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patrons initially responded to the popular anti-patronage feeling by declining to impose their own candidates. However, from the reign of George II they increasingly did so, thus gradually changingthe character ofthe ministry, moving it in a more moderate direction. This tendency was clearly understood by the so-called Popular party in the Scots church, which resisted private patronage as emblematic of worldliness and spiritual lukewarmness, characteristics that they claimed to detect in the softened Calvinism of the Moderate party from the 1750s.

Presbyterianism tended to fragment; but the fragments generally agreed on the principle of a state church, and divided on which of them was worthy of that role. Only during the eighteenth century did these divisions slowly lead to new denominations and a de facto voluntarism. In 1733, the Secession Church broke from the established Presbyterian Church over adherence to the Covenants, patronage and unhappiness with the growing moderatism among the clergy. They began to absorb numbers of surviving Covenanters in the south west. Rancorous in tone, and sometimes millenarian, its members preserved the resistance theories of the Covenanters but without renouncing the principle of a state church. This sect split again in 1747 over the legitimacy of its members taking an oath of allegiance to the crown on accepting local office. The state church ideal was however soon explicitly rejected by another body of Presbyterian seceders, the so-called Relief Church, founded in 1761 by Thomas Gillespie, a minister who had been deposed from his charge in the national church in 1752 for his opposition to patronage. This sect lacked the stark Calvinism of the Secession Church; with lat-itudinarian attitudes to membership, its numbers expanded substantially by 1800.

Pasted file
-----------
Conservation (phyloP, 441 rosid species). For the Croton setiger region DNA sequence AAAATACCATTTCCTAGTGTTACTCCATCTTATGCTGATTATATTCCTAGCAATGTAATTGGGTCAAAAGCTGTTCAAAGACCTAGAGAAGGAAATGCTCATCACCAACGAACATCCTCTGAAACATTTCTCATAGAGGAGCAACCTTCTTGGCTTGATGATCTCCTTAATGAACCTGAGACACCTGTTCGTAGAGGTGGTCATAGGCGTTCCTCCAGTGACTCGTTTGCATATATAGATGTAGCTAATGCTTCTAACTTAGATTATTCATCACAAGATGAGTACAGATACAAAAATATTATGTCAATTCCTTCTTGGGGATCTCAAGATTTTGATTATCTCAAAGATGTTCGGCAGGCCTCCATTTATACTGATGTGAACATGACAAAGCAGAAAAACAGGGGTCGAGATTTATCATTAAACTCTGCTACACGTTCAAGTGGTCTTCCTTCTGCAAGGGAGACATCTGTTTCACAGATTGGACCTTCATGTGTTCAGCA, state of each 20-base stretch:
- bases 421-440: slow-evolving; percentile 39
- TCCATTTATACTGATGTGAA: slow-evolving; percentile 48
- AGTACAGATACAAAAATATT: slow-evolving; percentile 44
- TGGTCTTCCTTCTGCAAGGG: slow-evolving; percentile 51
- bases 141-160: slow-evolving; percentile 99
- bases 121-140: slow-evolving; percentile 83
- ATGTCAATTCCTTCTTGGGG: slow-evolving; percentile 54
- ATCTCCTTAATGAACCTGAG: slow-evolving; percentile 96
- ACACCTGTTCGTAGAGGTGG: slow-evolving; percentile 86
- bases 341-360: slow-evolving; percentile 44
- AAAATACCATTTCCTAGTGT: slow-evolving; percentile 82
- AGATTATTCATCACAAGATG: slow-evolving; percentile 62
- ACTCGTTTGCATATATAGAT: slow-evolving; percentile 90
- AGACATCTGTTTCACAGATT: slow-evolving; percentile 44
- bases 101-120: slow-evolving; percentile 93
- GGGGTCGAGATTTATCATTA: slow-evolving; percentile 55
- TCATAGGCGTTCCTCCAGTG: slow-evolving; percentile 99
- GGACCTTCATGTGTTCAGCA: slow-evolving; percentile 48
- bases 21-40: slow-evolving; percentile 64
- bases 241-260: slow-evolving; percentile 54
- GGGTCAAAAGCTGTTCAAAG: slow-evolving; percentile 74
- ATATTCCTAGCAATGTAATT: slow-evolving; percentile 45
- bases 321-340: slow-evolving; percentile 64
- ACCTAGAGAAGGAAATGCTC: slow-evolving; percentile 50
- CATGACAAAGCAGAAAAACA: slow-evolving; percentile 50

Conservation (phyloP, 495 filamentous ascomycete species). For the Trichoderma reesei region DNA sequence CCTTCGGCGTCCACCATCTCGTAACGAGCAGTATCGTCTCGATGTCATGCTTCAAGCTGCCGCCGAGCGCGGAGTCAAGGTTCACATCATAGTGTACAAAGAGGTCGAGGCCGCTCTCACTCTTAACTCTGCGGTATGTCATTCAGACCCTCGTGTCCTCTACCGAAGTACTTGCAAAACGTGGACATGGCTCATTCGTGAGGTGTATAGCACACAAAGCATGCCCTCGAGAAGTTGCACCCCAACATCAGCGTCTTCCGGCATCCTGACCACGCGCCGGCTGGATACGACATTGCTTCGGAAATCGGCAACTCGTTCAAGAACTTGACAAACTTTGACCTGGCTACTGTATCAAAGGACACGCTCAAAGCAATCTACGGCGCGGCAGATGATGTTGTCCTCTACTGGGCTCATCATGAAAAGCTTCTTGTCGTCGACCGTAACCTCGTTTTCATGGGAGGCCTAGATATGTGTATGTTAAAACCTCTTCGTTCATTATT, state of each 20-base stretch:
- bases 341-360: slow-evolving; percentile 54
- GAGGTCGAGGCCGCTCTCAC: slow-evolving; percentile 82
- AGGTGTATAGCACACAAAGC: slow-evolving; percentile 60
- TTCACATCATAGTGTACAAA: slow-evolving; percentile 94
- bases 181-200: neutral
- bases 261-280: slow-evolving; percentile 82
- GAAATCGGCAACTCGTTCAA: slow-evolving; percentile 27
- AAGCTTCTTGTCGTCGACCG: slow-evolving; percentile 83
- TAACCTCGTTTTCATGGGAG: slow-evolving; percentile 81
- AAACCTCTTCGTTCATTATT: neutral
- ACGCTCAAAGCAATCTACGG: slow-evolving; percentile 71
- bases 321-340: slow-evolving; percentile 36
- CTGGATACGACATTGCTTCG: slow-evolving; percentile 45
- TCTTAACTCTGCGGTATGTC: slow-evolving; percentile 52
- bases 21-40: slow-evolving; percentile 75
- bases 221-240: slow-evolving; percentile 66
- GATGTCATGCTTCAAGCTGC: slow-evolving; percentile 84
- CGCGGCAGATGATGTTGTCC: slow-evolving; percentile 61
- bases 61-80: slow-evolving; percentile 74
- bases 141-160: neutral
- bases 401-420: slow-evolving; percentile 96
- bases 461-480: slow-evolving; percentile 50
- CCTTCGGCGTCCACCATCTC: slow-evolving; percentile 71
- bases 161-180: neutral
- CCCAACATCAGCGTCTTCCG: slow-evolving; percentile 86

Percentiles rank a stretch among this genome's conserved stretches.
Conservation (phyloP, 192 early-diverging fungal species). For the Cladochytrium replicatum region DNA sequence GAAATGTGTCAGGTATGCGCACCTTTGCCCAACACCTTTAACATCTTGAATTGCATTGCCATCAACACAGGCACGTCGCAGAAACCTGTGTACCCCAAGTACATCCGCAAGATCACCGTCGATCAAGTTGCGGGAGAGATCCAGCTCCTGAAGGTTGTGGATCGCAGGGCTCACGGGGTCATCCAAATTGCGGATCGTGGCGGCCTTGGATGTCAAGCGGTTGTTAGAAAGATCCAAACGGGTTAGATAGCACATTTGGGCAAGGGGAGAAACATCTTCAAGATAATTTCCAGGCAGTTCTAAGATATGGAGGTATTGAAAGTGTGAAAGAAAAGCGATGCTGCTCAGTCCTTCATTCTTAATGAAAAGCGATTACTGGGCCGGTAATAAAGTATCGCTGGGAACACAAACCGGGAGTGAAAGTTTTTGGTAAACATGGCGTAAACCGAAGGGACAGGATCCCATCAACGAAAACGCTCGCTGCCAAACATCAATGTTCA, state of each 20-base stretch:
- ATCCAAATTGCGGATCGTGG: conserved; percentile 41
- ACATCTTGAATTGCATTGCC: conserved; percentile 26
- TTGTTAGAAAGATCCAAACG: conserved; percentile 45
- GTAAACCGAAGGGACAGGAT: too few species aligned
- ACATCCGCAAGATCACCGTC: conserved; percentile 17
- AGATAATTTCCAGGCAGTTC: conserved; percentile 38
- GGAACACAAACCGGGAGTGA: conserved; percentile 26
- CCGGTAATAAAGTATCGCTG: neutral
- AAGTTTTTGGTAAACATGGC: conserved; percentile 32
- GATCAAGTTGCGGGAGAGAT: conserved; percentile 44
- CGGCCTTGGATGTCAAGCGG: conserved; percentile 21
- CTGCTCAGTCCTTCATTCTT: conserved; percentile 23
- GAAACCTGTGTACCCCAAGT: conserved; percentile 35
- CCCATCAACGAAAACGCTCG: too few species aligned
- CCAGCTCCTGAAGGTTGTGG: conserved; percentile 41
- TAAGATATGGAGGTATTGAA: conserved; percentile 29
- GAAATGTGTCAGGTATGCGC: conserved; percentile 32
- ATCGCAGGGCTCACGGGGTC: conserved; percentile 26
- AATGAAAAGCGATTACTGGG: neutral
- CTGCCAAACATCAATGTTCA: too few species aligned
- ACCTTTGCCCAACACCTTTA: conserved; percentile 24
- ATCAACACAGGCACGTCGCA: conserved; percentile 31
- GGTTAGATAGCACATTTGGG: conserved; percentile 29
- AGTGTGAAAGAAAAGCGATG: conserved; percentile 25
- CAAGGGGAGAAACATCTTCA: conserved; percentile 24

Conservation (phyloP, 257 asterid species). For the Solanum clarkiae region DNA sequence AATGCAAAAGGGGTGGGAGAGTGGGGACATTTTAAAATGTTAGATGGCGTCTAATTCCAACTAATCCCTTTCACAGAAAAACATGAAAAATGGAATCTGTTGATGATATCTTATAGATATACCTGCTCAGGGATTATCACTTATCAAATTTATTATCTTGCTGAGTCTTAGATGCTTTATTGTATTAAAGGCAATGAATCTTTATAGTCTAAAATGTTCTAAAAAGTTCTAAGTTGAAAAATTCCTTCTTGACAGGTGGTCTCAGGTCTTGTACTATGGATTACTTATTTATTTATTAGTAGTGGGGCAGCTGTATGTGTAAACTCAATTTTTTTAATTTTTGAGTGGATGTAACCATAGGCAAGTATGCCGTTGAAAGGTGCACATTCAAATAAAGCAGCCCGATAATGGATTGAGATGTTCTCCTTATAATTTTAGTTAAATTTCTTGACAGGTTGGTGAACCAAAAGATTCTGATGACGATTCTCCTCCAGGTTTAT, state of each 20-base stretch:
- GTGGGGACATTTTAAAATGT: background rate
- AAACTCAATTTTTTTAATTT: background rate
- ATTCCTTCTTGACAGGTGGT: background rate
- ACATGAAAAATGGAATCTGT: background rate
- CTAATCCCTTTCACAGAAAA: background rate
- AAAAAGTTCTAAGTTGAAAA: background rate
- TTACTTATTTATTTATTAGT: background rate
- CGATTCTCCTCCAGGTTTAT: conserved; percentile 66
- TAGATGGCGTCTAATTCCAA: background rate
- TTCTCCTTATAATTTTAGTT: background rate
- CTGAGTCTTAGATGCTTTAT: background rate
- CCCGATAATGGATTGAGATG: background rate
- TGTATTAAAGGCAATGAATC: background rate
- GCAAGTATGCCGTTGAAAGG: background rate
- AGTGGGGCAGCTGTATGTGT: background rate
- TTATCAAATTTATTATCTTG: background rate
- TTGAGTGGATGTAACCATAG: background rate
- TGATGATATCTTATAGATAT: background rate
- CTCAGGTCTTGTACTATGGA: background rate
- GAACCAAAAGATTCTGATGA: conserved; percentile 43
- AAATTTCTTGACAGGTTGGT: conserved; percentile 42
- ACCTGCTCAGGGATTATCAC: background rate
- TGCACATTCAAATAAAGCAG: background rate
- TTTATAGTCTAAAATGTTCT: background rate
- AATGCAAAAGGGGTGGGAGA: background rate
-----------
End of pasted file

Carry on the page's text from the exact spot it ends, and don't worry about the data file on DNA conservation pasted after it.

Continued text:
Among the other seceders were the Glassites; they took their name from John Glas (1695-1773), ejected from his living in 1730 for challenging the Presbyterian tenet of a national church. Such a challenge attracted few Scots supporters, although the position was inherited by Robert Sandeman (1718-71), who gave his name to what was in effect a Congregational challenge to Pres-byterianism. These growing (and, in some areas, substantial) secessions from the established church predated the revival of Dissent in England after about 1780, and more seriously weakened the state church ideal north of the border.

It has been argued that, after 1707, the Kirk's General Assembly became a substitute for the Scots parliament. If so, it was a substitute that acted in general accord with the Whig authorities in London, not as a catalyst of anti-unionist feeling, let alone of a proto-nationalism. In the seventeenth century, Scots Presbyterianism had been closely correlated with resistance theory and its

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